Tales of a Solopreneur: Building an Online Portfolio

by Richelle Lyn
published in Community

Disclaimer: DIY MFA does not provide legal, tax accounting, or financial advice. In making decisions regarding whether to hire a domain name broker, purchase a domain name, or other decisions that may have legal and/or financial ramifications. In making these and other decisions related to building your online portfolio, we strongly urge you to speak to a licensed attorney or financial adviser in your specific jurisdiction for the most accurate information.

In my last post, I discussed my experience as a small business owner (“SBO”) in deciding whether to trademark my small business, selecting a business name, and preparing and filing a trademark application. As part of this process, I discovered first-hand the importance of claiming your business name sooner than later. It also made me appreciate the importance of thinking ahead to future business opportunities to save myself from unforeseen challenges and unnecessary expenses later.

This Tales of a Solopreneur installment discusses the steps I’ve taken as an SBO to build an online portfolio that protects not only my formal business name, but also related and future business names and ideas.

Trademark applications are known to trigger people to pick up available domains and social media handles that are suspected to be important to the filer. I didn’t want to be blocked completely from using certain names or have my budget run-up unnecessarily because I didn’t act quick enough. So, I built my online portfolio before I filed my trademark application, but this step would be equally important before launching any business. 

Deep Diving into ALL of The Names

I started out wide by researching names and narrowed it down from there.

Brainstorming Names

I brainstormed and made a list of various iterations of the business name I planned to use, including shortened versions, longer versions, acronyms, different spellings, and related names. I also brainstormed similar iterations of names or ideas that I might want to use in the future—both for business services as well as for my personal and author brand usage.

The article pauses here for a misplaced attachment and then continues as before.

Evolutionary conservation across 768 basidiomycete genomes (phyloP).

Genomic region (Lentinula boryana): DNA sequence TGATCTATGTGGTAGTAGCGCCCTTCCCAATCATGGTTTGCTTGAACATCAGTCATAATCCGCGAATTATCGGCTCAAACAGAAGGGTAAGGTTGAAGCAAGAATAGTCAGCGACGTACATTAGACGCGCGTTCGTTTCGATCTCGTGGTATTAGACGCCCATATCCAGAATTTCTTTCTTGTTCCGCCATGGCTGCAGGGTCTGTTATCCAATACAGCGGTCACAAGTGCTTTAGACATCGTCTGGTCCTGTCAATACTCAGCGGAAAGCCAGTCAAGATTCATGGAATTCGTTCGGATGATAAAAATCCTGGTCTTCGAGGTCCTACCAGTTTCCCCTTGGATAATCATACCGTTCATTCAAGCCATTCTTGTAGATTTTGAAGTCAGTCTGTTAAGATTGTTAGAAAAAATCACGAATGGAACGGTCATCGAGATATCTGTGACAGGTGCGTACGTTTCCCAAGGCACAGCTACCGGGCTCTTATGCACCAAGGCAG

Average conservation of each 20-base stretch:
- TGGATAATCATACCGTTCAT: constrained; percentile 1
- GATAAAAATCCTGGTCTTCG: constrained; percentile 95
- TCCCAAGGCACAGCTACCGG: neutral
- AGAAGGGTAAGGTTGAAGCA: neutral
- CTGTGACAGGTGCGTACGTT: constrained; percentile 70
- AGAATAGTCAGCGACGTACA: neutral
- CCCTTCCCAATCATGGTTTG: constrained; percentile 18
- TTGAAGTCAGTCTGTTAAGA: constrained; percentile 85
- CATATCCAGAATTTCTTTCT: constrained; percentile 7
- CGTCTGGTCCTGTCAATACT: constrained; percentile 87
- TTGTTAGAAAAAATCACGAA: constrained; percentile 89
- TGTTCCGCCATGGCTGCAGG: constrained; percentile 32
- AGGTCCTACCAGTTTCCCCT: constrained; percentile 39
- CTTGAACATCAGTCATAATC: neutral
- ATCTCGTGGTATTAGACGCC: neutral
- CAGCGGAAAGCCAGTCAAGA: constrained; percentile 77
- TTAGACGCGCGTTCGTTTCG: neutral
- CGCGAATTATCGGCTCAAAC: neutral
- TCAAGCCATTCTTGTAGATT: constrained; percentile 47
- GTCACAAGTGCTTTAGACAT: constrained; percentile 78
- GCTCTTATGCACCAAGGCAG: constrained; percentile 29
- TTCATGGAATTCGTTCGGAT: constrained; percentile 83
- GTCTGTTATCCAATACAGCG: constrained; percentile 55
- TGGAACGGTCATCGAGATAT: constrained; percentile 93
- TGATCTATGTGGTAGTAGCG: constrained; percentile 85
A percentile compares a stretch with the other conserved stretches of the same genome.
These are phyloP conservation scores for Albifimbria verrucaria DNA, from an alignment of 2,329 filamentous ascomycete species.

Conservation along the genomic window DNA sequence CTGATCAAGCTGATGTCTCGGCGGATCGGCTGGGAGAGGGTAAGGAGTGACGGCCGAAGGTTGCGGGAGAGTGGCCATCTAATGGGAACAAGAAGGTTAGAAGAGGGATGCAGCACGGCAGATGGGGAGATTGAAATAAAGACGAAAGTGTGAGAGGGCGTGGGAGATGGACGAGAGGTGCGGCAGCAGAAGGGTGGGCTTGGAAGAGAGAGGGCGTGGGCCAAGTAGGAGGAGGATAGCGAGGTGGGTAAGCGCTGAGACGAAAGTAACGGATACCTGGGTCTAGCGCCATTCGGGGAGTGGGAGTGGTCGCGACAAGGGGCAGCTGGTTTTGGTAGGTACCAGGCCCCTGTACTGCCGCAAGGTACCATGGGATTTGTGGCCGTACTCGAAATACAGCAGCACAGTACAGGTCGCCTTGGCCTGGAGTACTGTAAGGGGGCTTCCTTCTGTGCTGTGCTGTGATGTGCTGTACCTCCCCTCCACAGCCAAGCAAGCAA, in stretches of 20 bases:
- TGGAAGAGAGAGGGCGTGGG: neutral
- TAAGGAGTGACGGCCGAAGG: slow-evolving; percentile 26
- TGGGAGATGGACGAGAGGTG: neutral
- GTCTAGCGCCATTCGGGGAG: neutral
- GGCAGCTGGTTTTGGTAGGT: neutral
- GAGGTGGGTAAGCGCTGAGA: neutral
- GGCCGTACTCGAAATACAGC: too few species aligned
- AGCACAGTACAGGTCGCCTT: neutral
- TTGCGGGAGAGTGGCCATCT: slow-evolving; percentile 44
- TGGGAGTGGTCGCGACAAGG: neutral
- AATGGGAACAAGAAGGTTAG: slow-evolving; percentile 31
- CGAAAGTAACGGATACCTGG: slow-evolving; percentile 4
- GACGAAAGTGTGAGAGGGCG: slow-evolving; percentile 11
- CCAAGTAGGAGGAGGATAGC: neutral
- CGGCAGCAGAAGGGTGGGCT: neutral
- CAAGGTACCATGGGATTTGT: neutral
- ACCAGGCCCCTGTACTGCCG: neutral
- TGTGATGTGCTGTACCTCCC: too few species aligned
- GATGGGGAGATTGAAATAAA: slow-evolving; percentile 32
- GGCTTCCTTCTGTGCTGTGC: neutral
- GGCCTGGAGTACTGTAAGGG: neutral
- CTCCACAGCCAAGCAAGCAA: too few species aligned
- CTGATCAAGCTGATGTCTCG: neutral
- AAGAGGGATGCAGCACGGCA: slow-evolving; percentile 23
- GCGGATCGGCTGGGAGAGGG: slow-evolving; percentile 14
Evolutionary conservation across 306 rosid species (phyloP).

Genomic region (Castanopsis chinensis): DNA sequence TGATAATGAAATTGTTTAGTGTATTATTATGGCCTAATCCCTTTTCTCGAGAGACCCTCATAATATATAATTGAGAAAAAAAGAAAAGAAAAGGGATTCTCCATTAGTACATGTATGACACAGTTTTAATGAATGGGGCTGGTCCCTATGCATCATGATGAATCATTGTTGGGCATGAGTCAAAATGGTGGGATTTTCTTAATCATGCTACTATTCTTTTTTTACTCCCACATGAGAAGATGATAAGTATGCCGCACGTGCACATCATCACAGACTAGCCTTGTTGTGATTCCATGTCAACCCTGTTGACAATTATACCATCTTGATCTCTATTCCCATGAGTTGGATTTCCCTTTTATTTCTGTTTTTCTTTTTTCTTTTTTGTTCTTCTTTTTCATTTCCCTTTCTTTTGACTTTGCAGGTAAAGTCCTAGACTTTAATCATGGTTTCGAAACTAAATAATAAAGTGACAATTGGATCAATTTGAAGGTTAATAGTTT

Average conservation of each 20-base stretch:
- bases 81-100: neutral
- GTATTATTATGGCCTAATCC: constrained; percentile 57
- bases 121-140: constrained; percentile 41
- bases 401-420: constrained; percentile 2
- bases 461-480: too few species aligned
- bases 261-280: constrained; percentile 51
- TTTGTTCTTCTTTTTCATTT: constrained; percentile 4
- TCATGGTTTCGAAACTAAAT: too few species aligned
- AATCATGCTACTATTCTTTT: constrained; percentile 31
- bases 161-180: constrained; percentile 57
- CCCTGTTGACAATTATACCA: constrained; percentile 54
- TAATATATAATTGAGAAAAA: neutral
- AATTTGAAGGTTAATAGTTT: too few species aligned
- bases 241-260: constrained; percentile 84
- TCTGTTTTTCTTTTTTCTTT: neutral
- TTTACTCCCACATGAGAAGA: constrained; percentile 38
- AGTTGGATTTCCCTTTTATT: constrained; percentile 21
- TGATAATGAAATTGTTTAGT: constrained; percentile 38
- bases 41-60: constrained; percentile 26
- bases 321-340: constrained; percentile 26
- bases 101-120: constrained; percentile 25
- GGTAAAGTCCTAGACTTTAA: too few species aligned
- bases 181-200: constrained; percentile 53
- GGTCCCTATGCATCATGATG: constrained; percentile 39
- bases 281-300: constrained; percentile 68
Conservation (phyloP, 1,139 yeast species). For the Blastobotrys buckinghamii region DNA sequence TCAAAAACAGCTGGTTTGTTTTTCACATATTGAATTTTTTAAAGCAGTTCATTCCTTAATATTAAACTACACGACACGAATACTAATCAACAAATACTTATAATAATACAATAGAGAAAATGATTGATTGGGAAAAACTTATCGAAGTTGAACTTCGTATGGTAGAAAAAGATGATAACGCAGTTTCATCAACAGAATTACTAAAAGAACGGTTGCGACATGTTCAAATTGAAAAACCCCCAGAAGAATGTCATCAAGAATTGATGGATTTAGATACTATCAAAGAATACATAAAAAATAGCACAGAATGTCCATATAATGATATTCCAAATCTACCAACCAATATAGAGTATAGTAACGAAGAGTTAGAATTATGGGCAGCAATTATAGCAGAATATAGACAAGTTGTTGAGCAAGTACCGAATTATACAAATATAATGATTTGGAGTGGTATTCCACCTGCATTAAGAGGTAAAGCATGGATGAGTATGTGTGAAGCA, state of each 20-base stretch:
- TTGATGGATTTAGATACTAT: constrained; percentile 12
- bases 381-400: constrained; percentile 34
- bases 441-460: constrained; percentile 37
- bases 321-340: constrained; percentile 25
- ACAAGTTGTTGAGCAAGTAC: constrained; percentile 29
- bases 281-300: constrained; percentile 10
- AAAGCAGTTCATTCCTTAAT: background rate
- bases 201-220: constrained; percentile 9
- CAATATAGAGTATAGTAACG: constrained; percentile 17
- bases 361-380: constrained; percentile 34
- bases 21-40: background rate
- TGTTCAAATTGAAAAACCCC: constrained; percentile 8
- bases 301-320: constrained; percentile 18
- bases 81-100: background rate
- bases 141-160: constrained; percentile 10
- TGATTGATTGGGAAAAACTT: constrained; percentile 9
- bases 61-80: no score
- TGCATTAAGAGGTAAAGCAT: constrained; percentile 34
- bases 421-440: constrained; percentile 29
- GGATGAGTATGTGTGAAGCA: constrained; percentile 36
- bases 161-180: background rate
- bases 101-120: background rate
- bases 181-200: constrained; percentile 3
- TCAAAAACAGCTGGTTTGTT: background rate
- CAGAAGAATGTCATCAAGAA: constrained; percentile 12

Researching Domain Names

I researched the domain names for each name on the list to see which domains were available. I used the Google Domains search feature which is quick and easy and provides the availability of various endings for the searched name (e.g., .com, .net, .org, etc.), the cost to purchase each domain ending, and other name iterations to consider. I took notes as I went to make it easier to evaluate later. 

Checking Social Media

I researched these same names on the primary social media platforms I planned to use to reach my target audience to see which handles were available and would be most valuable to me.  

Reviewing and Ranking the Results

Then I reviewed my notes and ranked the level of ease of using each name: 

  • 1 meant both domain and primary handles available,
  • 2 meant one or the other was taken, and
  • 3 meant both taken.

I made a list of the 1s and ranked them in descending order from most important or desired to least. I also made a similar list with the 2s.

Slipping Down the Rabbit Hole